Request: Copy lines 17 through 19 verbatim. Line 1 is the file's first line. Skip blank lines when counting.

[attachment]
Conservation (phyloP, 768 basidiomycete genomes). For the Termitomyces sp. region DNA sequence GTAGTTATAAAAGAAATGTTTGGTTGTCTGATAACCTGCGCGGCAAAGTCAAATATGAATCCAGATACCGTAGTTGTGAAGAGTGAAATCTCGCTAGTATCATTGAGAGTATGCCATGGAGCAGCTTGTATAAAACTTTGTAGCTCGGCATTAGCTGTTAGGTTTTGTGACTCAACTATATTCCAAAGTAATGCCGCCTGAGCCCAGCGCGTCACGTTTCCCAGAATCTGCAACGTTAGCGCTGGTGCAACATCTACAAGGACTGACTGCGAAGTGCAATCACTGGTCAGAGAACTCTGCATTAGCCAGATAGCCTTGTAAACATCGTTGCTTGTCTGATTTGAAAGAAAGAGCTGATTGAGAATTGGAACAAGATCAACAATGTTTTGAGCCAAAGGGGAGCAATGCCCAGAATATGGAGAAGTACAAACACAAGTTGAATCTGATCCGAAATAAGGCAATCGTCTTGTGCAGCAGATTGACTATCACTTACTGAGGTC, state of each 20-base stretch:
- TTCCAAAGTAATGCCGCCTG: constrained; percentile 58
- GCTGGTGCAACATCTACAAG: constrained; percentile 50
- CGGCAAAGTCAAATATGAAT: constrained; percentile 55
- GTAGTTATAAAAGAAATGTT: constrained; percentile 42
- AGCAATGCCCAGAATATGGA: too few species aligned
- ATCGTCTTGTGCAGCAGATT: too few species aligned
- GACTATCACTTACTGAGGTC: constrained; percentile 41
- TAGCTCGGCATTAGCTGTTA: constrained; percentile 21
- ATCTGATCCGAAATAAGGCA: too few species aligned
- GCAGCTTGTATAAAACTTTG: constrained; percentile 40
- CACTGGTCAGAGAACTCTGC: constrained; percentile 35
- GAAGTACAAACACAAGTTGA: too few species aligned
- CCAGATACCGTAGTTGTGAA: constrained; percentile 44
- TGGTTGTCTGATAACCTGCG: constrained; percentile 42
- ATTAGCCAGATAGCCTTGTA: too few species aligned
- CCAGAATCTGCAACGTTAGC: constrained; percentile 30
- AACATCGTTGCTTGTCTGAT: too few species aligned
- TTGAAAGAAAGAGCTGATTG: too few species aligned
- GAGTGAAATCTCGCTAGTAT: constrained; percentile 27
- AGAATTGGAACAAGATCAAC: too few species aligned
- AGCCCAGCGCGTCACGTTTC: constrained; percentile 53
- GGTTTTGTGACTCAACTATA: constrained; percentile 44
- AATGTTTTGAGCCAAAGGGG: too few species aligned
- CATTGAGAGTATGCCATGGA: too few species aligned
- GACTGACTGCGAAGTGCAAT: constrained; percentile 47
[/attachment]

- CCAGAATCTGCAACGTTAGC: constrained; percentile 30
- AACATCGTTGCTTGTCTGAT: too few species aligned
- TTGAAAGAAAGAGCTGATTG: too few species aligned